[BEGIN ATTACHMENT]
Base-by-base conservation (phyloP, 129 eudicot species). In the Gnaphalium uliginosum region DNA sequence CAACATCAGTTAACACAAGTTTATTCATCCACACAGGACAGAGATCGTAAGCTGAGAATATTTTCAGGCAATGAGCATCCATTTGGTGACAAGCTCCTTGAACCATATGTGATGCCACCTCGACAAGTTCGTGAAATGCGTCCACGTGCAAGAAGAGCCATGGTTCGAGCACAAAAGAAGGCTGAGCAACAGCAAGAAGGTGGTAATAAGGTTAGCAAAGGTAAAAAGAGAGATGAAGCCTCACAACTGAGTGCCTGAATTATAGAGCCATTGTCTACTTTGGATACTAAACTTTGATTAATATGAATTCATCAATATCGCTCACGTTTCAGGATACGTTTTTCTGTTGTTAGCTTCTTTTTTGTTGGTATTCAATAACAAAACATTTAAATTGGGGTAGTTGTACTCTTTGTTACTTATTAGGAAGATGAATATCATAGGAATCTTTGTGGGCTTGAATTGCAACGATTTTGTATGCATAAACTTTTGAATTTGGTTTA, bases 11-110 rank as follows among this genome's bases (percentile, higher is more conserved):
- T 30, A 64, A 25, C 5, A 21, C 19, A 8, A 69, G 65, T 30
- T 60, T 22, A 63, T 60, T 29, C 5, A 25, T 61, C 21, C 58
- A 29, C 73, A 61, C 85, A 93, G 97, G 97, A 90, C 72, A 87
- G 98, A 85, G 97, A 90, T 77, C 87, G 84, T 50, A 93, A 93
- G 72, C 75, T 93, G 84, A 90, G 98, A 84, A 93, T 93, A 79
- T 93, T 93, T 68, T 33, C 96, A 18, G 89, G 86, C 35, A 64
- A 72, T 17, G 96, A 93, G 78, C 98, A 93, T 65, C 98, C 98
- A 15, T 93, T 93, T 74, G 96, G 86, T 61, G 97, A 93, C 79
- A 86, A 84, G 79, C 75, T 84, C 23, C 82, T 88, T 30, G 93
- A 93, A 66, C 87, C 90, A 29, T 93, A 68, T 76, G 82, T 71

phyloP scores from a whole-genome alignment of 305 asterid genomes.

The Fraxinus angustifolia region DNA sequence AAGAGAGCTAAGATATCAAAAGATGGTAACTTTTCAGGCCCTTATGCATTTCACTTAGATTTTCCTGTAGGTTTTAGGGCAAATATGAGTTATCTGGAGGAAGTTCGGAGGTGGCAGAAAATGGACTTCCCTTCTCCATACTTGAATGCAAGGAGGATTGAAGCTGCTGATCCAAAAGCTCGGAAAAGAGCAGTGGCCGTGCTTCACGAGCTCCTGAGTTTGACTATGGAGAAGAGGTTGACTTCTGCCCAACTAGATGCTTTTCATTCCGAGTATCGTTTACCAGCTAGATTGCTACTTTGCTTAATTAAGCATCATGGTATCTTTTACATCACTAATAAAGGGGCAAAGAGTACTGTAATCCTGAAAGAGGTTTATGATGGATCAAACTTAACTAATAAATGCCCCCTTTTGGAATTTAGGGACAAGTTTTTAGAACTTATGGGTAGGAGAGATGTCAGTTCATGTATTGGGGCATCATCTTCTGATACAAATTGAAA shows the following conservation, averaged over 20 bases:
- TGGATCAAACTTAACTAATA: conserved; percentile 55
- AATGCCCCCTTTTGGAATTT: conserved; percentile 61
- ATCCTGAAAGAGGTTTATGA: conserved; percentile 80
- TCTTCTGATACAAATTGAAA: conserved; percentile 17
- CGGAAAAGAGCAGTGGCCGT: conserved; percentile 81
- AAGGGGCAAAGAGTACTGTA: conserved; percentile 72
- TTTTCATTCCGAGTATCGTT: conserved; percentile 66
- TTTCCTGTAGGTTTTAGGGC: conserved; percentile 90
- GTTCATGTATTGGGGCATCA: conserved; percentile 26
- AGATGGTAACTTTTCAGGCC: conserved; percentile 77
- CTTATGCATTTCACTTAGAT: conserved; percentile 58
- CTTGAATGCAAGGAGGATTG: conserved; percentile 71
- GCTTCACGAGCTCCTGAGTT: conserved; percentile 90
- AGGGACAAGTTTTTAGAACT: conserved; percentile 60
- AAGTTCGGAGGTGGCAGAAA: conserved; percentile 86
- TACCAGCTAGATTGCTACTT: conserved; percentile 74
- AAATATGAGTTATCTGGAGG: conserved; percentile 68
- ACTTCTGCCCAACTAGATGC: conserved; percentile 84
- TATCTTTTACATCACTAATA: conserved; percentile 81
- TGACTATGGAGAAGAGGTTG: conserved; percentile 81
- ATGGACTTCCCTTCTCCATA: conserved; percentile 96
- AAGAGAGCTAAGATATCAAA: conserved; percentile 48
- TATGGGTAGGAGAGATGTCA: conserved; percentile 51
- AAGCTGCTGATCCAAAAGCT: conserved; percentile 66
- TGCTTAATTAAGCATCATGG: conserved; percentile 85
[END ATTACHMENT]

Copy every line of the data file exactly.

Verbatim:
Base-by-base conservation (phyloP, 129 eudicot species). In the Gnaphalium uliginosum region DNA sequence CAACATCAGTTAACACAAGTTTATTCATCCACACAGGACAGAGATCGTAAGCTGAGAATATTTTCAGGCAATGAGCATCCATTTGGTGACAAGCTCCTTGAACCATATGTGATGCCACCTCGACAAGTTCGTGAAATGCGTCCACGTGCAAGAAGAGCCATGGTTCGAGCACAAAAGAAGGCTGAGCAACAGCAAGAAGGTGGTAATAAGGTTAGCAAAGGTAAAAAGAGAGATGAAGCCTCACAACTGAGTGCCTGAATTATAGAGCCATTGTCTACTTTGGATACTAAACTTTGATTAATATGAATTCATCAATATCGCTCACGTTTCAGGATACGTTTTTCTGTTGTTAGCTTCTTTTTTGTTGGTATTCAATAACAAAACATTTAAATTGGGGTAGTTGTACTCTTTGTTACTTATTAGGAAGATGAATATCATAGGAATCTTTGTGGGCTTGAATTGCAACGATTTTGTATGCATAAACTTTTGAATTTGGTTTA, bases 11-110 rank as follows among this genome's bases (percentile, higher is more conserved):
- T 30, A 64, A 25, C 5, A 21, C 19, A 8, A 69, G 65, T 30
- T 60, T 22, A 63, T 60, T 29, C 5, A 25, T 61, C 21, C 58
- A 29, C 73, A 61, C 85, A 93, G 97, G 97, A 90, C 72, A 87
- G 98, A 85, G 97, A 90, T 77, C 87, G 84, T 50, A 93, A 93
- G 72, C 75, T 93, G 84, A 90, G 98, A 84, A 93, T 93, A 79
- T 93, T 93, T 68, T 33, C 96, A 18, G 89, G 86, C 35, A 64
- A 72, T 17, G 96, A 93, G 78, C 98, A 93, T 65, C 98, C 98
- A 15, T 93, T 93, T 74, G 96, G 86, T 61, G 97, A 93, C 79
- A 86, A 84, G 79, C 75, T 84, C 23, C 82, T 88, T 30, G 93
- A 93, A 66, C 87, C 90, A 29, T 93, A 68, T 76, G 82, T 71

phyloP scores from a whole-genome alignment of 305 asterid genomes.

The Fraxinus angustifolia region DNA sequence AAGAGAGCTAAGATATCAAAAGATGGTAACTTTTCAGGCCCTTATGCATTTCACTTAGATTTTCCTGTAGGTTTTAGGGCAAATATGAGTTATCTGGAGGAAGTTCGGAGGTGGCAGAAAATGGACTTCCCTTCTCCATACTTGAATGCAAGGAGGATTGAAGCTGCTGATCCAAAAGCTCGGAAAAGAGCAGTGGCCGTGCTTCACGAGCTCCTGAGTTTGACTATGGAGAAGAGGTTGACTTCTGCCCAACTAGATGCTTTTCATTCCGAGTATCGTTTACCAGCTAGATTGCTACTTTGCTTAATTAAGCATCATGGTATCTTTTACATCACTAATAAAGGGGCAAAGAGTACTGTAATCCTGAAAGAGGTTTATGATGGATCAAACTTAACTAATAAATGCCCCCTTTTGGAATTTAGGGACAAGTTTTTAGAACTTATGGGTAGGAGAGATGTCAGTTCATGTATTGGGGCATCATCTTCTGATACAAATTGAAA shows the following conservation, averaged over 20 bases:
- TGGATCAAACTTAACTAATA: conserved; percentile 55
- AATGCCCCCTTTTGGAATTT: conserved; percentile 61
- ATCCTGAAAGAGGTTTATGA: conserved; percentile 80
- TCTTCTGATACAAATTGAAA: conserved; percentile 17
- CGGAAAAGAGCAGTGGCCGT: conserved; percentile 81
- AAGGGGCAAAGAGTACTGTA: conserved; percentile 72
- TTTTCATTCCGAGTATCGTT: conserved; percentile 66
- TTTCCTGTAGGTTTTAGGGC: conserved; percentile 90
- GTTCATGTATTGGGGCATCA: conserved; percentile 26
- AGATGGTAACTTTTCAGGCC: conserved; percentile 77
- CTTATGCATTTCACTTAGAT: conserved; percentile 58
- CTTGAATGCAAGGAGGATTG: conserved; percentile 71
- GCTTCACGAGCTCCTGAGTT: conserved; percentile 90
- AGGGACAAGTTTTTAGAACT: conserved; percentile 60
- AAGTTCGGAGGTGGCAGAAA: conserved; percentile 86
- TACCAGCTAGATTGCTACTT: conserved; percentile 74
- AAATATGAGTTATCTGGAGG: conserved; percentile 68
- ACTTCTGCCCAACTAGATGC: conserved; percentile 84
- TATCTTTTACATCACTAATA: conserved; percentile 81
- TGACTATGGAGAAGAGGTTG: conserved; percentile 81
- ATGGACTTCCCTTCTCCATA: conserved; percentile 96
- AAGAGAGCTAAGATATCAAA: conserved; percentile 48
- TATGGGTAGGAGAGATGTCA: conserved; percentile 51
- AAGCTGCTGATCCAAAAGCT: conserved; percentile 66
- TGCTTAATTAAGCATCATGG: conserved; percentile 85